471 views | Ejeviome Eloho Otobo and Oseloka H. Obaze | June 19, 2020
The herders-farmers conflict in Nigeria remains a thorny issue. The death, destruction and displacement arising from the conflict have been incremental, and have extended beyond the Middle-Belt region into various Nigerian communities. Besides, killing by herdsmen has assumed a sectarian nature, a fact confirmed in a 15 June 2020 report titled, “Nigeria: An Unfolding Genocide?” by the U.K. Parliament All-Party Parliamentary Group for International Freedom of Religion or Belief, wherein it was noted that “this violence has manifested along religious lines, as the herders are predominantly ethnic Fulani Muslims and the farmers are predominantly Christians.” That assertion mirror concerns variously expressed domestically by some well-placed Nigerians. Only public policy indifference and inaction can elicit the frightening title of that report. It need not be.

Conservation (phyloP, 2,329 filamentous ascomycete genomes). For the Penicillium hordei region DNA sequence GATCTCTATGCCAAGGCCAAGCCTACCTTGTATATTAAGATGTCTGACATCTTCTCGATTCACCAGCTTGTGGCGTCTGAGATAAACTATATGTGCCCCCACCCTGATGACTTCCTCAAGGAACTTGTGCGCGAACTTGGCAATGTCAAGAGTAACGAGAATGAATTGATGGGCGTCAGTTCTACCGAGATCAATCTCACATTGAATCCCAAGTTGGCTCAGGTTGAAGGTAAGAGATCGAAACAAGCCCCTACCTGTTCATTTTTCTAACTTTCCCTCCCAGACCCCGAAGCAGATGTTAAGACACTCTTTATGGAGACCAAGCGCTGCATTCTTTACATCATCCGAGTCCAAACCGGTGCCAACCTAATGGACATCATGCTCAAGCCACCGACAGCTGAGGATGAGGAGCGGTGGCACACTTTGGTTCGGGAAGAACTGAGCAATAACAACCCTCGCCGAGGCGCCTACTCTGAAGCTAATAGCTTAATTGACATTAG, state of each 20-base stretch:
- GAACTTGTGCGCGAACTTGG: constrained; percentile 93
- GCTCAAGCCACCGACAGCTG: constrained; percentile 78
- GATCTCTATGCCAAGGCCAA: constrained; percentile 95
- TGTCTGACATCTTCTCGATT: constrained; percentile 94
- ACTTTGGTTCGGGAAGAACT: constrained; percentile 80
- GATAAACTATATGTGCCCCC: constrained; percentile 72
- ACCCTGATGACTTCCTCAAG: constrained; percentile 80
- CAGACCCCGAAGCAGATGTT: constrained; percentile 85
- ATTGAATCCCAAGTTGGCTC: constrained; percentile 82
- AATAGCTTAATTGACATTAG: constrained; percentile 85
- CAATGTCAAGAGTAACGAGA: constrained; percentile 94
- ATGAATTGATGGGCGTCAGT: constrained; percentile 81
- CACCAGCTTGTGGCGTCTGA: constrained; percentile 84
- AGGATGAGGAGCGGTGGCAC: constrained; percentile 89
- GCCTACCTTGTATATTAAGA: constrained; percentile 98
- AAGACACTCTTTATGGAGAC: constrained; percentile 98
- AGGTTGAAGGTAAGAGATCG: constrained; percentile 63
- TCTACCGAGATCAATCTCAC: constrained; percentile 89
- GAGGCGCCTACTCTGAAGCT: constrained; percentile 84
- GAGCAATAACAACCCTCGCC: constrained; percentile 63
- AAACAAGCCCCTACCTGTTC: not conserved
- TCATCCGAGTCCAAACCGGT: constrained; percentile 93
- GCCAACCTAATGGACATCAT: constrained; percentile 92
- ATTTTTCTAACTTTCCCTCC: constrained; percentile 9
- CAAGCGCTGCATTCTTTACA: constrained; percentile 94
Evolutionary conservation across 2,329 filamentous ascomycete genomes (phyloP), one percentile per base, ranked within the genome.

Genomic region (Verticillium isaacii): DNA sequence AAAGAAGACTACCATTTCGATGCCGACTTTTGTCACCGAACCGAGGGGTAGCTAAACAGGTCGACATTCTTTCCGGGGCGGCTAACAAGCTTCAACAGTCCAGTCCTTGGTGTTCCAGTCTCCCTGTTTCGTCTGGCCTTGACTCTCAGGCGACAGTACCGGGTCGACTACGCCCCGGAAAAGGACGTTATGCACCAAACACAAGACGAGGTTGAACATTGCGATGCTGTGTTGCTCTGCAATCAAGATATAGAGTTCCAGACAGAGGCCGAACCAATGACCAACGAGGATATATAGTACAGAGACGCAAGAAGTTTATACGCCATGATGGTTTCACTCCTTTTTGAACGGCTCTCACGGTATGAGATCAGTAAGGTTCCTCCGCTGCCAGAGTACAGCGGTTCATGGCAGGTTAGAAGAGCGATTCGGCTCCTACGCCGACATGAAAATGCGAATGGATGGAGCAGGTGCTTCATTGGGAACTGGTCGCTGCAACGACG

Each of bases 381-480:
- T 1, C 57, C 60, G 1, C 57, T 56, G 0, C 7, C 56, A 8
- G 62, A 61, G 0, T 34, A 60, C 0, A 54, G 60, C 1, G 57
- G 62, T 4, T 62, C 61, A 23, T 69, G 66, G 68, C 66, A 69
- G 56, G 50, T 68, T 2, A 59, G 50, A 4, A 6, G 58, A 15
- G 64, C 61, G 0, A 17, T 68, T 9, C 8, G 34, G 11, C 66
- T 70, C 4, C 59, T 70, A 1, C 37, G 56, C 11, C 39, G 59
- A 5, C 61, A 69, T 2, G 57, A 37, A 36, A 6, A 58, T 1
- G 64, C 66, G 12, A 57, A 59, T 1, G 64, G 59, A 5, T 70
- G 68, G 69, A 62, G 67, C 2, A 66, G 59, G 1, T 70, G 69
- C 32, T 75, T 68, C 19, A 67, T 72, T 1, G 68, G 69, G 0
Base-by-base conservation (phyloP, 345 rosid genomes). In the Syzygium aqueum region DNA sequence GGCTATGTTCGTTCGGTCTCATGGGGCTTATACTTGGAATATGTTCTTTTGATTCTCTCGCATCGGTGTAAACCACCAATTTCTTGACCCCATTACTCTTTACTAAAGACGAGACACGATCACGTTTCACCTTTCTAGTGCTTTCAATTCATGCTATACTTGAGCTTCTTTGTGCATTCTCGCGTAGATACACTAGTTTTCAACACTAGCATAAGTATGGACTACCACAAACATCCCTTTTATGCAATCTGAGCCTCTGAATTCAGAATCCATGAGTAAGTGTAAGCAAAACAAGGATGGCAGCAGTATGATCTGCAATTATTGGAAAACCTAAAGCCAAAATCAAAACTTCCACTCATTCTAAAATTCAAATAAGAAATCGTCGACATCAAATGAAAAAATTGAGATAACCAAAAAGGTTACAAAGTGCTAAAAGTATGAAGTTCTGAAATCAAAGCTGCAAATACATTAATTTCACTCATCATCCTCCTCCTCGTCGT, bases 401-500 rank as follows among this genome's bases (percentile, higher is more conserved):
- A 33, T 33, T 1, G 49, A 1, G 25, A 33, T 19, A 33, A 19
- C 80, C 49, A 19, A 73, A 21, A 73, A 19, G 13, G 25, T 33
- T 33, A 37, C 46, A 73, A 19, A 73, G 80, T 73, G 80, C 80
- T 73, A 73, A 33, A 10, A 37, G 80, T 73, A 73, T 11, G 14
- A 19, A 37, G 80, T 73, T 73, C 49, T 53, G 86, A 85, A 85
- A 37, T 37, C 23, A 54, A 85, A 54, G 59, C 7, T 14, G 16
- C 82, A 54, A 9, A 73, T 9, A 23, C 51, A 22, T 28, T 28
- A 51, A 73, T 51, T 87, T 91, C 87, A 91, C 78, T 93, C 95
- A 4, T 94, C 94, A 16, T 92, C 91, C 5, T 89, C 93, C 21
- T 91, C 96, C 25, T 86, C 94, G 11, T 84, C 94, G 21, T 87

While the drivers of the herders-farmers conflict are increasingly complex, for many Nigerians, the single underlying tripwire is the unbridled desire by the herdsmen for unfettered access to and ownership of land. Contextually, the herdsmen-farmers conflict is reminiscent of a past American era relative to land ownership and land rights. There was a long-running argument between two founding fathers of America: Thomas Jefferson (3rd U.S. President) and Alexander Hamilton (1st U.S. Treasury Secretary). Jefferson’s ideal republic was of small landowners, while Hamilton wanted America to be an industrial behemoth, using his “Report on Manufactures” delivered to the U.S. Congress in December 1791 to lay out his vision.